Uploaded by gayglennp on 16.10.2008

Transcript:

Hello

So if you want to learn the electron configuration of

an element you must first know groups of the

Periodic Table. The S, D, P, and F. F we aren’t going

to talk about in this video because it is a little to

complicated. So lets say we are trying to find the

electron configuration of Oxygen right here. We

start with the top left and work our way down as if

we are reading. So we start here in the s group and the

first row. So we say 1s it’s the first row and all in the

s group so 2 because there are 2 electrons. So right

here we are saying in the first row, it’s in the s block

and there are 2 electrons. Then we go down a row so

now it’s row 2 and there is again 2 electrons in the s

group so we say s2. Then we go over here, now we

are in the p group but still in the 2nd row, so we still

have a 2 but bow we have a p because we are in the p

group and we count the number of electrons to

Oxygen so 1, 2, 3, 4. So the electron configuration

for Oxygen is 1s2 2s2 2p4. Now if you want to find

Chlorine you would do the same process. You would

start wit… up here 1s2, again that is saying 1st row,

s block 2 electrons. 2s2, 2nd row s block 2 electrons

2p because now we are over here. 2nd row p section

and this is all full so that’s 1, 2, 3, 4, 5, 6. So it’s

always, no mater where in the p block, the maximum

that you can have is 6. You can have less than 6 but no

more. And S group you can only have 2 or less.

And same for D and so on and so forth. So now we

are done with the 2nd row. 3rd row we start with a 3,

we are in the s block so we write an s and there are 2

electrons so 2. An again we jump over here now

we are in the 3rd row p block 1, 2, 3, 4, 5 electrons.

So this is kind of long and chemists as any scientist

are fairly lazy so they don’t like to write this out all the

time so they have another way of writing this. And so

if we are at Chlorine here we look at… so these are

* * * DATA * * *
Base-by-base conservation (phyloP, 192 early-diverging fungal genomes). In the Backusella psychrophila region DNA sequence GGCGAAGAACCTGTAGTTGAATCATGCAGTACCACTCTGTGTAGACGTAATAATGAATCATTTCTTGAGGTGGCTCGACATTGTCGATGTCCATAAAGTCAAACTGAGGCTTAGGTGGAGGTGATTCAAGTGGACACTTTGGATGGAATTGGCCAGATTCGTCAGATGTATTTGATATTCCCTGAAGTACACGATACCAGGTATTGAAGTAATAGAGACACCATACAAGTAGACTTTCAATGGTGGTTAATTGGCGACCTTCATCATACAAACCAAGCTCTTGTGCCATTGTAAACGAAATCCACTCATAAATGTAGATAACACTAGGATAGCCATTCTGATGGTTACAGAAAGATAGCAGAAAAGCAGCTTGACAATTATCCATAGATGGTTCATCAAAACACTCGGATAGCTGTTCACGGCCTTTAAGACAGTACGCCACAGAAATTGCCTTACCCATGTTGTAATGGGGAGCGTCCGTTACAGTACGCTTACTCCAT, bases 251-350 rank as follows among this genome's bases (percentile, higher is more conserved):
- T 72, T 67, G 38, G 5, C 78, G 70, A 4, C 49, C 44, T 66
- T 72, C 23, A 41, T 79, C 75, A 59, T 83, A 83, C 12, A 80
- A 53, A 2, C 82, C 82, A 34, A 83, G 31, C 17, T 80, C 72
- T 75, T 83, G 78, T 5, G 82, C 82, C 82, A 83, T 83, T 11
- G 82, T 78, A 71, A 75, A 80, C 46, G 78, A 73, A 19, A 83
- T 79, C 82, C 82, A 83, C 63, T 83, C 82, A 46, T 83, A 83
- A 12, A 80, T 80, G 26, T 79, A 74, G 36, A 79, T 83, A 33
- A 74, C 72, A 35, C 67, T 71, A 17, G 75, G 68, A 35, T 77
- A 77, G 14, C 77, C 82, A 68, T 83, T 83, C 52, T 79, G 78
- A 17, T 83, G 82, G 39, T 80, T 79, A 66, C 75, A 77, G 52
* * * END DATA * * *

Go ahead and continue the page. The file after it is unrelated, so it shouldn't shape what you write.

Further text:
the noble gases. You look at the next noble gas in

this case it’s neon, so they say neon base and then

they start from there. So they are basically taking

all of this and putting it into there. So this is saying

that is saying this and that is saying this. So from

there you would go 3rd row, s block, 2 electrons.

3rd row, p block, 5 electrons. So these are exactly the

same just written a little differently. You would

read this as neon base 3s2 3p5 and that is a lot easier

than reading that all out.

CC by Glenn

So if you want to learn the electron configuration of

an element you must first know groups of the

Periodic Table. The S, D, P, and F. F we aren’t going

to talk about in this video because it is a little to

complicated. So lets say we are trying to find the

electron configuration of Oxygen right here. We

start with the top left and work our way down as if

we are reading. So we start here in the s group and the

first row. So we say 1s it’s the first row and all in the

s group so 2 because there are 2 electrons. So right

here we are saying in the first row, it’s in the s block

and there are 2 electrons. Then we go down a row so

now it’s row 2 and there is again 2 electrons in the s

group so we say s2. Then we go over here, now we

are in the p group but still in the 2nd row, so we still

have a 2 but bow we have a p because we are in the p

group and we count the number of electrons to

Oxygen so 1, 2, 3, 4. So the electron configuration

for Oxygen is 1s2 2s2 2p4. Now if you want to find

Chlorine you would do the same process. You would

start wit… up here 1s2, again that is saying 1st row,

s block 2 electrons. 2s2, 2nd row s block 2 electrons

2p because now we are over here. 2nd row p section

and this is all full so that’s 1, 2, 3, 4, 5, 6. So it’s

always, no mater where in the p block, the maximum

that you can have is 6. You can have less than 6 but no

more. And S group you can only have 2 or less.

And same for D and so on and so forth. So now we

are done with the 2nd row. 3rd row we start with a 3,

we are in the s block so we write an s and there are 2

electrons so 2. An again we jump over here now

we are in the 3rd row p block 1, 2, 3, 4, 5 electrons.

So this is kind of long and chemists as any scientist

are fairly lazy so they don’t like to write this out all the

time so they have another way of writing this. And so

if we are at Chlorine here we look at… so these are

the noble gases. You look at the next noble gas in

this case it’s neon, so they say neon base and then

they start from there. So they are basically taking

all of this and putting it into there. So this is saying

that is saying this and that is saying this. So from

there you would go 3rd row, s block, 2 electrons.

3rd row, p block, 5 electrons. So these are exactly the

same just written a little differently. You would

read this as neon base 3s2 3p5 and that is a lot easier

than reading that all out.

CC by Glenn